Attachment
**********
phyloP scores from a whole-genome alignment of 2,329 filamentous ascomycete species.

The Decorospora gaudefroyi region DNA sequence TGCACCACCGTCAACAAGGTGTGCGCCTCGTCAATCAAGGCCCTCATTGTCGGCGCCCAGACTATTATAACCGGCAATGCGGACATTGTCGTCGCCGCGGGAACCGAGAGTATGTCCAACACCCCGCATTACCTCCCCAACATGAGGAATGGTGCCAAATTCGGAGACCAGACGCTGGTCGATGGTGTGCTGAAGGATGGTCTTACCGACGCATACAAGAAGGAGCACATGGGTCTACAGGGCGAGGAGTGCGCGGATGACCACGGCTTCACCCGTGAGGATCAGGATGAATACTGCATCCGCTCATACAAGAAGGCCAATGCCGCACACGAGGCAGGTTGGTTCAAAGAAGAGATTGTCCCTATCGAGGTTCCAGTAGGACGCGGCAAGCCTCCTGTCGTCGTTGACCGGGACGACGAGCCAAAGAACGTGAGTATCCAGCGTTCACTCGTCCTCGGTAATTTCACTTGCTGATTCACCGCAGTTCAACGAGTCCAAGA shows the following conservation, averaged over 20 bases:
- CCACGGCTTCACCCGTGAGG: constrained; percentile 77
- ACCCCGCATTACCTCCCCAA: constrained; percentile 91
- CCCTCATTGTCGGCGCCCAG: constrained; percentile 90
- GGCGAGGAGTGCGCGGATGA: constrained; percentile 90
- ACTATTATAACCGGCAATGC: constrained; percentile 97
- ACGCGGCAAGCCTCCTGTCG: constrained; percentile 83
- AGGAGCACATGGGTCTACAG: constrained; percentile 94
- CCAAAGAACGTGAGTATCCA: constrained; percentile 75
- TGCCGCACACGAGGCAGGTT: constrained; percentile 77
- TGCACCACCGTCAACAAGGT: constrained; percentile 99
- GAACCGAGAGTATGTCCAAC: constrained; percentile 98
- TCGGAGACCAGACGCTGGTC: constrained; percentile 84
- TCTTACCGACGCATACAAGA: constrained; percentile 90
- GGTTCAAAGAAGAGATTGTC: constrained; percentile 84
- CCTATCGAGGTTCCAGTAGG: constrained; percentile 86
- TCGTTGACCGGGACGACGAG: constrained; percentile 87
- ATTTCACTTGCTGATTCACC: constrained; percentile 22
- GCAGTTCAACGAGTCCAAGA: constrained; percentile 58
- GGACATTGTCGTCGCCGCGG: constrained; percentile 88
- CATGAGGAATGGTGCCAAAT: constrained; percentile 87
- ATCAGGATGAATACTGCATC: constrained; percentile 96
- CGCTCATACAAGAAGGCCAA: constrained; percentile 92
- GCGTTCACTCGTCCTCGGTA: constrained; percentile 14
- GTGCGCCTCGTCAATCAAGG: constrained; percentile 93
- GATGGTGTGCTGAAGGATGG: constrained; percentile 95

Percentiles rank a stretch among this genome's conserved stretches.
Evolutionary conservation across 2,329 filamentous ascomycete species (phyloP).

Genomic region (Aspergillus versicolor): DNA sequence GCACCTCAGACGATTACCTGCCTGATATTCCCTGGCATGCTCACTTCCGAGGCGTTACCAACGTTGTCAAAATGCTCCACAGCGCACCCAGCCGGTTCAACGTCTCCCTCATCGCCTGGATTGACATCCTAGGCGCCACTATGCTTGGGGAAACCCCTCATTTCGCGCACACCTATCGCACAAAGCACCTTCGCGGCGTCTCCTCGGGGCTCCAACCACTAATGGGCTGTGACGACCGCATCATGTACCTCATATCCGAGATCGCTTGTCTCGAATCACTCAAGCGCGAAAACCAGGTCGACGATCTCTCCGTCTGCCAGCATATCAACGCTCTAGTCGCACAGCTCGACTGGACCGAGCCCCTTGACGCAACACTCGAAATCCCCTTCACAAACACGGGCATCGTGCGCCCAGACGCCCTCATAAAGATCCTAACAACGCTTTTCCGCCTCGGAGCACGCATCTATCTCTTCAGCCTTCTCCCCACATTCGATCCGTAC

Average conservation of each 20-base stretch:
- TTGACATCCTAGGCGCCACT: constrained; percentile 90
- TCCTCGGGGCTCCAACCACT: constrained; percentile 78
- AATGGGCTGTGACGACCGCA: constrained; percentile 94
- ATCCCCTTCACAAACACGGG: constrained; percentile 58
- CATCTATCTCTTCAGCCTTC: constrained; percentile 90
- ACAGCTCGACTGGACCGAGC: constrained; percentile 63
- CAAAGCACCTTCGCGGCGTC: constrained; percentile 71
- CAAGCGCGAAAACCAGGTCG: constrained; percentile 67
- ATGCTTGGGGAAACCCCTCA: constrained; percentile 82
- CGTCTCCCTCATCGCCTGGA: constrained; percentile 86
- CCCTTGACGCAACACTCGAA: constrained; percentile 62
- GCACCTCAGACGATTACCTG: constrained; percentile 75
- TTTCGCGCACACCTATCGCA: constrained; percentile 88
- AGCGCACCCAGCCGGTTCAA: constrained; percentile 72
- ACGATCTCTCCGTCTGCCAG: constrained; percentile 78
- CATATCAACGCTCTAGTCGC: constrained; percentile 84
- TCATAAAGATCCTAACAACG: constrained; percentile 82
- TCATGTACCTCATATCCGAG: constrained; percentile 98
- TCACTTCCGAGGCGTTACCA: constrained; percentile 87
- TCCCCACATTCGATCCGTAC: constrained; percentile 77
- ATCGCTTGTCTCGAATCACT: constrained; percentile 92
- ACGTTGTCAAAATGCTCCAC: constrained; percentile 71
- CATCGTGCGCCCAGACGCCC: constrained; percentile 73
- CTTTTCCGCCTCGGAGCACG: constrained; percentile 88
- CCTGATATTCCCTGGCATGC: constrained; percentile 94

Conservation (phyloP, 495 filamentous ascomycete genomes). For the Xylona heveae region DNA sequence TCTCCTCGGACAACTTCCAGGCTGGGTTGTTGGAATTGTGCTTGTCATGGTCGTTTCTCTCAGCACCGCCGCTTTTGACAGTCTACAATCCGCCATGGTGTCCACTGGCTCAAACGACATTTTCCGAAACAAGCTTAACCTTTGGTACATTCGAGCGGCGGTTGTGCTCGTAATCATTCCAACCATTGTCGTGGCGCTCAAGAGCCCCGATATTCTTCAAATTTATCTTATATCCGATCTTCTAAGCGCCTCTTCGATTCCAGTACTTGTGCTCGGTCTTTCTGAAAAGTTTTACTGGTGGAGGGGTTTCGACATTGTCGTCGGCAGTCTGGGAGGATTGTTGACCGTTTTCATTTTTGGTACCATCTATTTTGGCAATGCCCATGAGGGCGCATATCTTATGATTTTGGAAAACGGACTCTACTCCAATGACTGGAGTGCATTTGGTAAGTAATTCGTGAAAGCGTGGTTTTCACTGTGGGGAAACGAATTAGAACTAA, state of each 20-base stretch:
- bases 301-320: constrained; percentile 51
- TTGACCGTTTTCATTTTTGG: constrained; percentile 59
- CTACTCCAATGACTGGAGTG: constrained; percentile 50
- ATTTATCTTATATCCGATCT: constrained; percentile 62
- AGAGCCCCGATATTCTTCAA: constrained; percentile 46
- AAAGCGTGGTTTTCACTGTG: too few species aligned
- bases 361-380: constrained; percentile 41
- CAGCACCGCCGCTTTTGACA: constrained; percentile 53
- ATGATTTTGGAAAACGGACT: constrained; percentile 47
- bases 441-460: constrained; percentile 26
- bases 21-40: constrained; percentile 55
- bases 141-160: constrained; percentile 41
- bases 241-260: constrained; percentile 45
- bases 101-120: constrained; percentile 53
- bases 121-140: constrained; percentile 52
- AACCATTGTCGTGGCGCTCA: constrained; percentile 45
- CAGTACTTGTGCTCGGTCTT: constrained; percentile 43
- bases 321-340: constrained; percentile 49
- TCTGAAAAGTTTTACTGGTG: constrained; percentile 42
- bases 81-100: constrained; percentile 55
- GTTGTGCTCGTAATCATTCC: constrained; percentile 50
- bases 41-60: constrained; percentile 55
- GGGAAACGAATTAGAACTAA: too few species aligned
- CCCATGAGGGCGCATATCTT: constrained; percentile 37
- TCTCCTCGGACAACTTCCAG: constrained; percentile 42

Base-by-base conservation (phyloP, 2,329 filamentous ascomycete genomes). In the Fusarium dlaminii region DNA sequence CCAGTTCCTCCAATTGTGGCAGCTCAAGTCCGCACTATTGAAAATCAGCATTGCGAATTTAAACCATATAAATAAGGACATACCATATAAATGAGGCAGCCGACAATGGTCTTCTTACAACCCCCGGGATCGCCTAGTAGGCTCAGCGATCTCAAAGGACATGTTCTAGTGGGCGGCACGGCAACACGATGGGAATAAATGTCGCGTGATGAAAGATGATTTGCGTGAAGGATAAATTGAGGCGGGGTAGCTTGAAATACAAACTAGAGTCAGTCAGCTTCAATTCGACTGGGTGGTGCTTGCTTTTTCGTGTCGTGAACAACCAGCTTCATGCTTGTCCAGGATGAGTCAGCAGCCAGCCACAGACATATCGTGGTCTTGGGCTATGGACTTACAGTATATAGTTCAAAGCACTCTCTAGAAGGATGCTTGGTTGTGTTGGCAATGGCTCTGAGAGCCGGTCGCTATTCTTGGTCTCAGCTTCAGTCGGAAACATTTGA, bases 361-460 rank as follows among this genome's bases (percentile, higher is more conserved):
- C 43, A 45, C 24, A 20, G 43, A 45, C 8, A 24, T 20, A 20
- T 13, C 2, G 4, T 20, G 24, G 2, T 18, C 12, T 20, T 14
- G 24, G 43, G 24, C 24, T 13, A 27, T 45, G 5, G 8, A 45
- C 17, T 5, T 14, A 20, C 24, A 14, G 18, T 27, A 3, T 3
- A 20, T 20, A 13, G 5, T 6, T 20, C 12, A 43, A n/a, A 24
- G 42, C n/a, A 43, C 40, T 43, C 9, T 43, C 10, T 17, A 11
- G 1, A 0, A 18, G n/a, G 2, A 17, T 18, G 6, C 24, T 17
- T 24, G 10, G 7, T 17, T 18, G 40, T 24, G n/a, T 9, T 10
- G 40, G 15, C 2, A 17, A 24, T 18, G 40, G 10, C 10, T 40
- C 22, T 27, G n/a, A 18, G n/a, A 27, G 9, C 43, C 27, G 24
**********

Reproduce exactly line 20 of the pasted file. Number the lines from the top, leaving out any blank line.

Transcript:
- GCAGTTCAACGAGTCCAAGA: constrained; percentile 58